What causes a NullPointerException (NPE)?

As you should know, Java types are divided into primitive types (boolean, int, etc.) and reference types. Reference types in Java allow you to use the special value null which is the Java way of saying “no object”.

A NullPointerException is thrown at runtime whenever your program attempts to use a null as if it was a real reference. For example, if you write this:

public class Test {    public static void main(String[] args) {        String foo = null;        int length = foo.length();   // HERE    }}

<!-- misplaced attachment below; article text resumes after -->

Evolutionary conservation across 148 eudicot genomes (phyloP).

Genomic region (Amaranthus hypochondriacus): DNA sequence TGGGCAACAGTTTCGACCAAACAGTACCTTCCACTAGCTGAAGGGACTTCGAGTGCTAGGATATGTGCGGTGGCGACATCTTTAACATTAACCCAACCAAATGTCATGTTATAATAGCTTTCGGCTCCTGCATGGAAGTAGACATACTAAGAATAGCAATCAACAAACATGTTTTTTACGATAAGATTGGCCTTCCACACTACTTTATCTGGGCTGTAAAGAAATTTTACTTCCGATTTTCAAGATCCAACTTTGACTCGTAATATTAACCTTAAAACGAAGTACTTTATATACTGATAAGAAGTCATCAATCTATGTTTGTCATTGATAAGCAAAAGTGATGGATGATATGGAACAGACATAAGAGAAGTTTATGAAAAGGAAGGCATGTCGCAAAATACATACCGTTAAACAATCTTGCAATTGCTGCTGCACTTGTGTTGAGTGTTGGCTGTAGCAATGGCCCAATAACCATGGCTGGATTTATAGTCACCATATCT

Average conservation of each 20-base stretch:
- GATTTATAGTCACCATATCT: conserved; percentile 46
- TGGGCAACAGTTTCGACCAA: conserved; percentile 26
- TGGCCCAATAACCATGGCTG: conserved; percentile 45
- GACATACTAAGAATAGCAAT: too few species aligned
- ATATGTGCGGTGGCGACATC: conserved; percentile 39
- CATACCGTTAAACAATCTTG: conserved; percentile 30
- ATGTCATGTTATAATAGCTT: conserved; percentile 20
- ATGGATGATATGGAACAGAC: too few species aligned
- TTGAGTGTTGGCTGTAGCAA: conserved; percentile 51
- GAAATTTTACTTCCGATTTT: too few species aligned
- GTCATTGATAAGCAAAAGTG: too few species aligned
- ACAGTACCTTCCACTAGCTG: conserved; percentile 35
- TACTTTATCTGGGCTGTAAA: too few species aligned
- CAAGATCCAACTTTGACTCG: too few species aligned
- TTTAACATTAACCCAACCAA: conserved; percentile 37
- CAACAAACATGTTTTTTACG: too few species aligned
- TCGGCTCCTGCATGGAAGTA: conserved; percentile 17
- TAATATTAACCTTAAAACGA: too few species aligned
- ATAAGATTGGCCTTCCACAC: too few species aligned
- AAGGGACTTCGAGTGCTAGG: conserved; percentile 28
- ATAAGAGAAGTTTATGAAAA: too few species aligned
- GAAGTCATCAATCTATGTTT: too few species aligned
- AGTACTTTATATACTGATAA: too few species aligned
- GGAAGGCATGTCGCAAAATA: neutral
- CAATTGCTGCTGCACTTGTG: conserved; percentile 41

the statement labelled “HERE” is going to attempt to run the length() method on a null reference, and this will throw a NullPointerException.

There are many ways that you could use a null value that will result in a NullPointerException. In fact, the only things that you can do with a null without causing an NPE are:

  • assign it to a reference variable or read it from a reference variable,
  • assign it to an array element or read it from an array element (provided that array reference itself is non-null!),
  • pass it as a parameter or return it as a result, or
  • test it using the == or != operators, or instanceof.